Sediment deposition0031010-
Total score38183030-

    [a] Not possible to score because segment F was extremely degraded.

Segment E had a channel width that varied between 0.8 and 2.4 m, and 50% of the segment showed signs of being influenced by bank collapse. The ditch geometry was affected by bank failure along the entire segment. According to MADRAS, the ditch was given 10 points with respect to bank stability, 10 points with respect to over-widening or undercutting of the banks, and 10 points with respect to sediment deposition. The overall score for segment E was thus 30 points.

Figure 3. Particle size distribution of soil samples from stable and unstable banks in segments C and D.

In segment F, the banks were missing entirely, so it was not possible to assess them with MADRAS. A channel was observed, but the water flowed freely over a large area.

Based on our implementation experiences, MADRAS is a good, systematic tool for evaluating the state of agricultural ditches. However, it could be helpful to expand the scale of scoring in order to provide more sensitivity. In addition, MADRAS was educational for our understanding of ditch design, ditch maintenance, potential degradation processes, and necessary remediation measures.

Soil Physical Measurements

The particle size distribution of soil samples from both stable and unstable banks in segments C and D is shown in figure 3. In general, the soils seemed to have a similar texture, with slightly coarser soil in the unstable banks, particularly in segment D. Colloidal clay content was 4.0% to 5.5%, clay content was 29.5% to 32.5%, silt content was 51.5% to 56.6%, and sand content was 11.0% to 19.0%.

The shear strength measurements revealed clear differences between unstable banks (no vegetation) and stable banks (with vegetation) in segments C and D1 (fig. 4). Shear strength was also lower in unstable banks than in stable banks, particularly at a normal pressure of 20 kPa (the soil’s own weight) and 60 kPa. These differences continued to vary between sites when the normal pressure was increased. Plant roots had a very strong influence on soil shear strength, but the effect of vegetation differed at different locations for reasons that were not possible to investigate in this study but that may be related to differences in vegetation type, and thereby differences in root development and root density.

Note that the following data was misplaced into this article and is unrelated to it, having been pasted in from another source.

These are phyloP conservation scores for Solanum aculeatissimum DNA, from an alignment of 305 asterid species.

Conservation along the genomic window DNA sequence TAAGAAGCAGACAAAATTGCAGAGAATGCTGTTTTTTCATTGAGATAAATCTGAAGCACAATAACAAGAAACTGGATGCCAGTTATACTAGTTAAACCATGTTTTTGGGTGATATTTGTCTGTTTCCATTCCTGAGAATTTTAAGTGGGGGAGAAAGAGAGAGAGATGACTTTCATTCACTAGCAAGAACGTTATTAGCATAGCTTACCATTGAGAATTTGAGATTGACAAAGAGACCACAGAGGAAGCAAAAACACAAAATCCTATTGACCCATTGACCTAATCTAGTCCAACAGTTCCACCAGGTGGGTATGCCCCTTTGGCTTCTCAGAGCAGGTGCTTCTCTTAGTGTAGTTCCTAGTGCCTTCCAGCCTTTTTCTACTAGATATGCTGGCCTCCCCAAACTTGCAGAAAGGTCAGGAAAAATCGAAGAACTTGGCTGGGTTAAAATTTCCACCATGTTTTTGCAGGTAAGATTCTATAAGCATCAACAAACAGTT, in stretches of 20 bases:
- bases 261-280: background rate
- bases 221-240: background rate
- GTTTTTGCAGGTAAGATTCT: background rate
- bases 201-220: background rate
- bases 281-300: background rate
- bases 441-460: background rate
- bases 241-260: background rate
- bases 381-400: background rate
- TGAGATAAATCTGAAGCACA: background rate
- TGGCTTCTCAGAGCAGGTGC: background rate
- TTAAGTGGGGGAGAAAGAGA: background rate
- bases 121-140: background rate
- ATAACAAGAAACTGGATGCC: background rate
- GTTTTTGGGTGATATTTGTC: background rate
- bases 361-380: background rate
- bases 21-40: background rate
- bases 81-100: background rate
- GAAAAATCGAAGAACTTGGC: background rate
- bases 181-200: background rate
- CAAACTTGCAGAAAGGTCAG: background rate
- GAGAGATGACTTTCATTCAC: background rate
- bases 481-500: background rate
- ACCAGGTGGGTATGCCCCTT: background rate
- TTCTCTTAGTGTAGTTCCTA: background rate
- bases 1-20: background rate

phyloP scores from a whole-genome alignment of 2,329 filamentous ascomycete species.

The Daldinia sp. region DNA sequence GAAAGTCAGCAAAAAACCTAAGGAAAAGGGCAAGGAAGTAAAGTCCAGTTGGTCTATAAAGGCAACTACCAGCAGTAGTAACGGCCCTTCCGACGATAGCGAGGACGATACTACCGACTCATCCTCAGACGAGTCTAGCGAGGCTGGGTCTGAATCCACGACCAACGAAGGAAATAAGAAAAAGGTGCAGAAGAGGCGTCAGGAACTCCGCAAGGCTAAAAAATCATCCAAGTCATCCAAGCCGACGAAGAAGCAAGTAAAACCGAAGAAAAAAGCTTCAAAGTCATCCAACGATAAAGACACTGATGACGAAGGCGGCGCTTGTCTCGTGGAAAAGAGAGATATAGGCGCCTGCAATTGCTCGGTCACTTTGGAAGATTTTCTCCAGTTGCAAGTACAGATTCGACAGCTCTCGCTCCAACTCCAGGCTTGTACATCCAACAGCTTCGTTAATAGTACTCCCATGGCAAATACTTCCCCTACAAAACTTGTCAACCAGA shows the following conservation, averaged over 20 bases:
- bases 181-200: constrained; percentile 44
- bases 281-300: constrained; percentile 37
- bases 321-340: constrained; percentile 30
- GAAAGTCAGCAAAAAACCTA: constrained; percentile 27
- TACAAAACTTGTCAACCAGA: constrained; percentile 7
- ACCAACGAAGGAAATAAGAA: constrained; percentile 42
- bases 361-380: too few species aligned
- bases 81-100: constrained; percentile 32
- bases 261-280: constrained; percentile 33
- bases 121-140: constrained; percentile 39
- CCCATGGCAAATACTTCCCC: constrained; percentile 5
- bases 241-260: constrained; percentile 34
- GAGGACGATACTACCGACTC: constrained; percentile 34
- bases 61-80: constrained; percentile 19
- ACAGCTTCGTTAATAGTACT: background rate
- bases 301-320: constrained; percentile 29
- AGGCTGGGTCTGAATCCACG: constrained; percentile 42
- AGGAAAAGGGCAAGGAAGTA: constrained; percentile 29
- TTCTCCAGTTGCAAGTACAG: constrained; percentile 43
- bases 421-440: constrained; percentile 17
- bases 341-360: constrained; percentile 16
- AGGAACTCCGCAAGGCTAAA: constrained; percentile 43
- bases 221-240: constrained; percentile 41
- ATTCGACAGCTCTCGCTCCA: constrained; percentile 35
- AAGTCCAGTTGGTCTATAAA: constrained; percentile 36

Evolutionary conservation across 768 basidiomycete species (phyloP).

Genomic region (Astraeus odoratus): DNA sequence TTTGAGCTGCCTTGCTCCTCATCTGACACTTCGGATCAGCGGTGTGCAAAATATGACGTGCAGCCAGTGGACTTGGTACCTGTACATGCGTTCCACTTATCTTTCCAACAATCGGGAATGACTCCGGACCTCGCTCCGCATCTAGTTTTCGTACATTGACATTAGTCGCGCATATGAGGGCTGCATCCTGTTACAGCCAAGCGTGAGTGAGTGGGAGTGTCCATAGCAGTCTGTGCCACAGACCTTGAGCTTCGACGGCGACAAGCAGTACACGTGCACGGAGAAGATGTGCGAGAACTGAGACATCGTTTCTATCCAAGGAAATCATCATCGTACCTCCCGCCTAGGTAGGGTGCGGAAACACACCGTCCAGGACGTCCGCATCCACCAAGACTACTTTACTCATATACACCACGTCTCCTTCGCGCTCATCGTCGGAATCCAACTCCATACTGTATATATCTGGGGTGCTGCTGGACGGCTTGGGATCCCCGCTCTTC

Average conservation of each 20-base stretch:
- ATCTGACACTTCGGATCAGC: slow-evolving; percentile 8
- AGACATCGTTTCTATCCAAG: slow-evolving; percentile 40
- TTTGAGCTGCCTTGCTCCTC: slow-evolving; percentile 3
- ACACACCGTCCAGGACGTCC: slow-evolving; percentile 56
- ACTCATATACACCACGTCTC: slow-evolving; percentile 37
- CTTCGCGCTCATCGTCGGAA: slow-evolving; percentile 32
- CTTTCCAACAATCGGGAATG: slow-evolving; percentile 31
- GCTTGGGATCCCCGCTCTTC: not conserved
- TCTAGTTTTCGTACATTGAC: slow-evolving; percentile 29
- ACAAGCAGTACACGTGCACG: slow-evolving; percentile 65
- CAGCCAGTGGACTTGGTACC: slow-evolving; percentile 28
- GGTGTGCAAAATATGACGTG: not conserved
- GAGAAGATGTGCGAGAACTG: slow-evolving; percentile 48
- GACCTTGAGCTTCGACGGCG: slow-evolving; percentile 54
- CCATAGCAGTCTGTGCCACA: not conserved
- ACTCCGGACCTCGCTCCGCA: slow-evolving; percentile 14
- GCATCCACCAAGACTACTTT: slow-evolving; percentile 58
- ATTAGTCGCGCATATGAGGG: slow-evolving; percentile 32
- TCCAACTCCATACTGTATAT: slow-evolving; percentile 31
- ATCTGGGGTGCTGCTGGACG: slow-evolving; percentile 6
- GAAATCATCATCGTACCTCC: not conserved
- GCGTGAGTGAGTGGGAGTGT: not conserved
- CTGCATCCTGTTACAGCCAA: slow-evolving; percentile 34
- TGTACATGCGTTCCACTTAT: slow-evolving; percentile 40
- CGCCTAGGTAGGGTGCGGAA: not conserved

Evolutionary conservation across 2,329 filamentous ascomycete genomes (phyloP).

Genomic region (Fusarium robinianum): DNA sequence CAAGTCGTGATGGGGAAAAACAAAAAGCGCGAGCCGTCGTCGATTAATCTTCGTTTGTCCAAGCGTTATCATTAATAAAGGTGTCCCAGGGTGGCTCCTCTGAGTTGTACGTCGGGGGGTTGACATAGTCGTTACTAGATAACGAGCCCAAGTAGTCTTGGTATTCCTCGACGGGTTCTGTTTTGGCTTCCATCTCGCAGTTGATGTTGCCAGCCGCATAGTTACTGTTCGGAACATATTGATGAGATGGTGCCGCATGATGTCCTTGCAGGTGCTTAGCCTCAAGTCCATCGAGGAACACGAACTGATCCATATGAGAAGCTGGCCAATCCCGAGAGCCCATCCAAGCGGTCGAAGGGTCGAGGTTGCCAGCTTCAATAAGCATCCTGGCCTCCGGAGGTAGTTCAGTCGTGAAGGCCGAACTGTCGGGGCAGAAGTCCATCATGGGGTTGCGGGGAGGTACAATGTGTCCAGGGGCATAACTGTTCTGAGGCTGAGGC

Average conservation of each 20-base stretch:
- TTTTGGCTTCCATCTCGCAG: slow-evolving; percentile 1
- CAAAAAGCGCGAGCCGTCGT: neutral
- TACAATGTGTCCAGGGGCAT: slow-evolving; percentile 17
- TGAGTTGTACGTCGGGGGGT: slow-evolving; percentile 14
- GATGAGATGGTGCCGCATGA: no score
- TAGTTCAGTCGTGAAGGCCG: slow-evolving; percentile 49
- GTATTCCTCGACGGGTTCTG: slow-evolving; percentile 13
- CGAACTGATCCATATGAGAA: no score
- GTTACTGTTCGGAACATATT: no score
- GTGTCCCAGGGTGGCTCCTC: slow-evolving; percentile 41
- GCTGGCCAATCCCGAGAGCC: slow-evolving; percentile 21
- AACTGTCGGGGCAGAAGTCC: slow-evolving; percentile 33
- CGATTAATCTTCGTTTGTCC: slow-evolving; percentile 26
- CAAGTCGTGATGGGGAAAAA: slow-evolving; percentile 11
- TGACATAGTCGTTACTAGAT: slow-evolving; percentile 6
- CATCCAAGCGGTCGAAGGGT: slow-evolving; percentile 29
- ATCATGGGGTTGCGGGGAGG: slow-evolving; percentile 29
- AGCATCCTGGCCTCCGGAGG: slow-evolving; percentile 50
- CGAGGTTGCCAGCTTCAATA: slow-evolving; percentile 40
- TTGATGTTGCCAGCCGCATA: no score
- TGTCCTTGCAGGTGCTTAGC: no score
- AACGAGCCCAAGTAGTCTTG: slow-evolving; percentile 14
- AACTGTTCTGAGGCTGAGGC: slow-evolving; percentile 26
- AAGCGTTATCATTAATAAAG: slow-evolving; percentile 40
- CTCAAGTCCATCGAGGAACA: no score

The CSM measurements proved to be dependent on the test procedure used (fig. 5); therefore, the results were used only for comparison and as a guideline for further development of the test. Many samples showed a decrease in transmittance, followed by an increase. However, the pressure used at the beginning of the tests was very low, and therefore possible explanations could be loose soil particles on the surface of the soil sample before starting the test or dirt in the sensor. This will be carefully assessed when improving the test routines. In all tests, the soil in the bank at segment D1 proved to be the

Figure 4. Shear strength of soil samples taken at 1 m depth from stable and unstable banks in segments C, D1, and D2. The normal stresses applied were 20, 60, and 100 kPa.

most sensitive, with a clear drop in transmittance observed between 30 and 100 kPa. For segments C and D2, different results were obtained when using different tests, with a decrease in transmittance at 100 kPa. In all tests, the variability in the results for the three replicates (bars in fig. 5) was relatively low, which indicates that individual tests have the capacity to yield similar results from a similar soil sample.

At present, the measured values are relative values. Work on relating the applied jet pressure to the actual pressure exerted at the soil surface is ongoing. Additionally, there is a need to determine the relationship between the jet pressure and the pressure of flowing water at different velocities.

Assessment of Flow Impact with HEC-RAS

Flow calculations were made with the time-area method (Svenskt Vatten, 2004) according to the land use in 1952, 2012, and future development plans for 2020. The results showed that the predicted flow has increased by a factor of 4 since 1952 and will probably keep increasing with the new development plans, although not as dramatically as in the past (table 1). Based on the calculated flows and the measured ditch profiles, the water levels in the ditch were simulated in HEC-RAS. The results showed that the ditch, as constructed in 1974, was well-designed for the flow calculated from the land use in 1952. However, the conversion from natural land to hard surfaces in the catchment has increased. Today, some culverts are too small for the current flows and, if the flow rates continue to increase, the situation will be further aggravated in the future.